|Anonymous | Login||2018-07-18 08:26 UTC|
|Main | My View | View Issues | Change Log | Docs|
|Viewing Issue Simple Details|
|ID||Category||Severity||Type||Date Submitted||Last Update|
|0000243||[1003.1(2008)/Issue 7] Shell and Utilities||Objection||Enhancement Request||2010-04-29 19:23||2011-11-16 18:22|
|Name||David A. Wheeler|
|Final Accepted Text|
|Summary||0000243: Add -print0 to "find"|
The POSIX specification and common implementations permit nearly all bytes to be in pathnames, and yet it is surprisingly difficult to portably and correctly process such pathnames. This is one of the more common reason for security vulnerabilities (see CERT’s "Secure Coding" item MSC09-C, CWE 78, CWE 73, and CWE 116, and the 2009 CWE/SANS Top 25 Most Dangerous Programming Errors). For more details about this problem, see:
The find command's "-exec...+" was intended to fix this, but it is simply inadequate. This is only practical for trivial commands. It also fails to acknowledge a very common construct, find ... -print0 | xargs -0, which is technically not portable (it's not in the spec) but is actually in wide use.
The 2008 specification notes that "Other implementations have added other ways to get around this problem, notably a -print0 primary that wrote filenames with a null byte terminator. This was considered here, but not adopted. Using a null terminator meant that any utility that was going to process find's -print0 output had to add a new option to parse the null terminators it would now be reading." I believe that this decision must be revisited. While it's true that adding null terminator support means that other extensions are necessary, the POSIX -exec...+ construct is simply inadequate to support robust filename processing. Complex commands are rediculously unreadable when placed there, for example, and xargs supports other capabilities (such as limiting the number of parameters) that find does not duplicate. Nor should find duplicate xargs; the beauty of POSIX is that different tools can be good at one job. POSIX should either completely forbid the characters such as newline in filenames, or it should be extended to adequately support such filenames.
The current situation is that it is too hard to *correctly* process filenames, leading to a number of security vulnerabilities. Expecting users and developers to use complicated constructs to handle filenames is unreasonable and dangerous; they should be given a safer and easy-to-use set of constructs for this common case.
After line 89195, add:
The primary shall always evaluate as true; it shall cause the current pathname to be written to standard output, followed by a null byte.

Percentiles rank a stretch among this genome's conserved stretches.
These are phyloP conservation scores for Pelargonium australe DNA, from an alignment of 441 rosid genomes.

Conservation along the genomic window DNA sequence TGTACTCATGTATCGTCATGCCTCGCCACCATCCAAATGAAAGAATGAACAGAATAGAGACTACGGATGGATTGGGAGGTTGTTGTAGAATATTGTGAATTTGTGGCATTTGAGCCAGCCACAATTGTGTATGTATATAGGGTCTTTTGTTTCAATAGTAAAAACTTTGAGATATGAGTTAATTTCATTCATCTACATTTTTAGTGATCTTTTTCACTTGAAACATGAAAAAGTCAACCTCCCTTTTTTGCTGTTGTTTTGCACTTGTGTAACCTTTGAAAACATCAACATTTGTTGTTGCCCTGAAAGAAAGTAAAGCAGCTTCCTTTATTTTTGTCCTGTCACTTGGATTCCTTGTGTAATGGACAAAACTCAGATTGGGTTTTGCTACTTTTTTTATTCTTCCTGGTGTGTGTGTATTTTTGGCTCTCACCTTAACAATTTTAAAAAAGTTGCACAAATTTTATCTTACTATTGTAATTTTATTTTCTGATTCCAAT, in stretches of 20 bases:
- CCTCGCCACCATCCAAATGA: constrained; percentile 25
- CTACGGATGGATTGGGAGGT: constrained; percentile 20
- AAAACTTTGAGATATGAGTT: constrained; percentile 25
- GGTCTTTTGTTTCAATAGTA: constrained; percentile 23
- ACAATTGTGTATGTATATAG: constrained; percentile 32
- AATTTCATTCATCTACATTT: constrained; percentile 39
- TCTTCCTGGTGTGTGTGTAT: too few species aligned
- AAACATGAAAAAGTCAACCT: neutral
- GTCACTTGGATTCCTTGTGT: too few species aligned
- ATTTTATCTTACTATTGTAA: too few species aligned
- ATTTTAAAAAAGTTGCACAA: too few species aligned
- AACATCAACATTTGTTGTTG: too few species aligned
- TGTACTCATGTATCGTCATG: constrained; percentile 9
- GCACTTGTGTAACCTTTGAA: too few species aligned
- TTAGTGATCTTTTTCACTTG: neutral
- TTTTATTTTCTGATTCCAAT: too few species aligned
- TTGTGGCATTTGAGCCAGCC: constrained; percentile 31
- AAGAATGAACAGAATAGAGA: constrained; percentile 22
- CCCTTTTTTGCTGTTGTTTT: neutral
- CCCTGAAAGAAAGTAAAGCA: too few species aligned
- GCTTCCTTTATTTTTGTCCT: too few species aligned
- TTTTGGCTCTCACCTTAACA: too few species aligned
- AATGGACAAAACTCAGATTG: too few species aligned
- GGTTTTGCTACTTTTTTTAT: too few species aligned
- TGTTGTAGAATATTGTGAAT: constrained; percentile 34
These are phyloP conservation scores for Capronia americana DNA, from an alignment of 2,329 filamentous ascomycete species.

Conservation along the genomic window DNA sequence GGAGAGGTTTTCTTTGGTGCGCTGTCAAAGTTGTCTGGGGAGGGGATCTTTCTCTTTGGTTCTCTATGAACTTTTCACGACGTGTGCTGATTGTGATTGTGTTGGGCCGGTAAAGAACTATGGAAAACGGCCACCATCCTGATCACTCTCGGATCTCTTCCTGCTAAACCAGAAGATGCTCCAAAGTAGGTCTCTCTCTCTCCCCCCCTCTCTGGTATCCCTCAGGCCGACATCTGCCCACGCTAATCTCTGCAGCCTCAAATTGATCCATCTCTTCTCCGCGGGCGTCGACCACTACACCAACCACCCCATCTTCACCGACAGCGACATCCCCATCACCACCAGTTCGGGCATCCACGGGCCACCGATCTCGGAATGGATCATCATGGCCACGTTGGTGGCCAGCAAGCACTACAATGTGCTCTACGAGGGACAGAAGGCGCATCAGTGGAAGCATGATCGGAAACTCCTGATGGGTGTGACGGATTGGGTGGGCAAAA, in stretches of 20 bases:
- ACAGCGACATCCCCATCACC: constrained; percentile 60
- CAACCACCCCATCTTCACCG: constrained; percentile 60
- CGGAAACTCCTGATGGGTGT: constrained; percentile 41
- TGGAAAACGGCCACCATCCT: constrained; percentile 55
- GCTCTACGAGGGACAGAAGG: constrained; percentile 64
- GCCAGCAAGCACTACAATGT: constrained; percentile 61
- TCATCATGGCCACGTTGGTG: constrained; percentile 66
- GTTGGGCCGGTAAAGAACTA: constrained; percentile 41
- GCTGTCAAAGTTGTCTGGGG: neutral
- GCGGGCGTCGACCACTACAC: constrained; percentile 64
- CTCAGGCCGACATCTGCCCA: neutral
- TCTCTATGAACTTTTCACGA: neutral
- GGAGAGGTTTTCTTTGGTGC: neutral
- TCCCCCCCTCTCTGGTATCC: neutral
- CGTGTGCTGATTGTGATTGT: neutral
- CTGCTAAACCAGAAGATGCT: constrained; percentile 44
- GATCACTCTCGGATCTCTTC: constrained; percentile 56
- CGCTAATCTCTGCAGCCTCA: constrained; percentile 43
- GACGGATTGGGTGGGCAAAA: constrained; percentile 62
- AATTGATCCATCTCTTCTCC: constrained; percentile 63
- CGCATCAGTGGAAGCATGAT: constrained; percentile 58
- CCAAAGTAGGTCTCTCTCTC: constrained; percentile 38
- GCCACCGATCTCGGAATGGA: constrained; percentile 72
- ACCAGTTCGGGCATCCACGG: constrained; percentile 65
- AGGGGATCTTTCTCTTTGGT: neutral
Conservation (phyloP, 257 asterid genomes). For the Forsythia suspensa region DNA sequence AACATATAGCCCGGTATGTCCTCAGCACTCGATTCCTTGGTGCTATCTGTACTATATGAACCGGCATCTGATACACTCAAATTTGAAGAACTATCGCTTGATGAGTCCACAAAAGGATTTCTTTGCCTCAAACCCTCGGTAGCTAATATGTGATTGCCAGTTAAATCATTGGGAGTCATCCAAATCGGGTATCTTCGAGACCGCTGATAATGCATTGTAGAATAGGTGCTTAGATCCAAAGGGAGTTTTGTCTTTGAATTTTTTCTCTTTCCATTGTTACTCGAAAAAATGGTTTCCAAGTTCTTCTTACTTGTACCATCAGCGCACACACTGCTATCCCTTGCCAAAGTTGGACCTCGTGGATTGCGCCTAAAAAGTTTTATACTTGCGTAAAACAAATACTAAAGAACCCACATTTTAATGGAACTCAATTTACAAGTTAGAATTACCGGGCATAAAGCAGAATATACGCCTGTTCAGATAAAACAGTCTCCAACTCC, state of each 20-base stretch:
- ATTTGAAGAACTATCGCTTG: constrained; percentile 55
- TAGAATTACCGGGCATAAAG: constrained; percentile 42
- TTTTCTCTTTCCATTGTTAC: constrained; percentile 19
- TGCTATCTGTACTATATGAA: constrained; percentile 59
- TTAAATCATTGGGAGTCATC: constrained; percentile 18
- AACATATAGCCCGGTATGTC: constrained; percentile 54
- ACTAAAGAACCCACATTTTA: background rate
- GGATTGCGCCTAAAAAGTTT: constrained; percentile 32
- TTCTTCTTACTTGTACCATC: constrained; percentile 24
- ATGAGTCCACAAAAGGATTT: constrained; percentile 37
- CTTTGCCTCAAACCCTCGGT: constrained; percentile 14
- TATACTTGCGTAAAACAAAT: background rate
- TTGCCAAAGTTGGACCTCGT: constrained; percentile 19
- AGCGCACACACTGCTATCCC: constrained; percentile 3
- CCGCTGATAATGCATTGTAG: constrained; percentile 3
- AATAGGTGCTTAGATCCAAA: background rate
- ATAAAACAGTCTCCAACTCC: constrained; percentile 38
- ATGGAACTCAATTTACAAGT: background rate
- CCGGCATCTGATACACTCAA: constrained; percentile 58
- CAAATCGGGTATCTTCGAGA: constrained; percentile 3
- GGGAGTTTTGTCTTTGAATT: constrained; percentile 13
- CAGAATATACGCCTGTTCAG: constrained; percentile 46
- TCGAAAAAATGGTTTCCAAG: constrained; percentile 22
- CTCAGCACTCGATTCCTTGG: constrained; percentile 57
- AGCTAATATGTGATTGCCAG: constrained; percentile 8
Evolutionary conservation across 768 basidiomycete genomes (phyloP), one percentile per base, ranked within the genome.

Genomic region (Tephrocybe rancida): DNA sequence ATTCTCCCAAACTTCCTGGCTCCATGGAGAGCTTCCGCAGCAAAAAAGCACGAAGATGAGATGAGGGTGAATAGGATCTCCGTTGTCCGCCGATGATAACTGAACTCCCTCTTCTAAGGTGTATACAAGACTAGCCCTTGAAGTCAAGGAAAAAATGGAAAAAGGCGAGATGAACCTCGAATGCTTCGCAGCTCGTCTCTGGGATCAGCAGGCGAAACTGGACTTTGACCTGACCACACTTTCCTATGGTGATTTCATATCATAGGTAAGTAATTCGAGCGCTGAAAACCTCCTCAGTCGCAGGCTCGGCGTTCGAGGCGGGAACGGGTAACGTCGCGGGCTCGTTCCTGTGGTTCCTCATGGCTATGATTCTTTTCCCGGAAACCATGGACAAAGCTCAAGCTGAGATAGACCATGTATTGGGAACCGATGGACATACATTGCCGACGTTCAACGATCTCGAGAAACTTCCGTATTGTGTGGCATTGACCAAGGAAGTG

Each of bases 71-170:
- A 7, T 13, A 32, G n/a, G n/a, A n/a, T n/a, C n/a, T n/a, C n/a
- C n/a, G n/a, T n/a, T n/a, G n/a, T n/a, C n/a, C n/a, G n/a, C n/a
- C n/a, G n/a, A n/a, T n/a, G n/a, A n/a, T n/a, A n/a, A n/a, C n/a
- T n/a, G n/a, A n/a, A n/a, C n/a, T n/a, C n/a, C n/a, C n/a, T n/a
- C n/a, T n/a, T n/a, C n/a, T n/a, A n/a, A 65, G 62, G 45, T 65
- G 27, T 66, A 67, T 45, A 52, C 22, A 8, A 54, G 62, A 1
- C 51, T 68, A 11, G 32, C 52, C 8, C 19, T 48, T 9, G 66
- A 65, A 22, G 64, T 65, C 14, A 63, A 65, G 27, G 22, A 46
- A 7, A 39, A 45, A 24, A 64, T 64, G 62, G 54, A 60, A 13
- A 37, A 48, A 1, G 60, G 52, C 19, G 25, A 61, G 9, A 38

In lines 89387-89401, delete the now-obsolete text "Other implementations... reading."
In line 89285, append: "(but note that pathnames may include newlines, so you cannnot be sure that each line is actually a different pathname)"
In the "STDOUT" section, after line 89257, state:
The −print0 primary shall cause the current pathnames to be written to standard output, with each pathname terminated by a null byte. The format shall be:
followed by a null byte for each <path>.
Note that this change is a prerequisite for several other proposals that are necessary to make "find" useful and secure for ALL pathnames permitted by POSIX.
|Tags||No tags attached.|
Don Cragun (manager)
The current plan is to add a set of byte values (based on single-byte characters in
the C Locale) that will not be allowed in newly created filenames using 0000251
as the bug to make the changes. If consensus is reached on a resolution for bug
251, the plan is to reject and close bugs 243, 244, and 245. These three bugs
will remain open until bug 251 is resolved.
On further reflection, I recommend that bugs 243, 244, and 245 be accepted, regardless of the resolution of bug 251.
Adding these capabilities will make it easier to implement portable applications. Most POSIX systems today permit filenames with include anything except NUL (including newline). Even if a future version of POSIX forbids it, there's no guarantee that implementations will move quickly to implement this change to POSIX. In addition, most application developers will want to develop software that works correctly on both older and newer systems. Technically older POSIX systems need not implement bug 243, 244, and 245, but they are very widely implemented.
Adding these capabilities will make many programs - and various widely-recommended and used constructs - POSIX-compliant.
|2010-04-29 19:23||dwheeler||New Issue|
|2010-04-29 19:23||dwheeler||Status||New => Under Review|
|2010-04-29 19:23||dwheeler||Assigned To||=> ajosey|
|2010-04-29 19:23||dwheeler||Name||=> David A. Wheeler|
|2010-04-29 19:23||dwheeler||Organization||=> IDA|
|2010-04-29 19:23||dwheeler||Section||=> find|
|2010-04-29 19:23||dwheeler||Page Number||=> 2740|
|2010-04-29 19:23||dwheeler||Line Number||=> 89194|
|2011-07-06 23:42||Don Cragun||Relationship added||related to 0000244|
|2011-07-06 23:42||Don Cragun||Relationship added||related to 0000245|
|2011-07-06 23:54||Don Cragun||Note Added: 0000882|
|2011-11-16 18:22||dwheeler||Note Added: 0001020|
|2015-03-12 16:15||Don Cragun||Relationship added||has duplicate 0000903|
|Mantis 1.1.6[^] Copyright © 2000 - 2008 Mantis Group|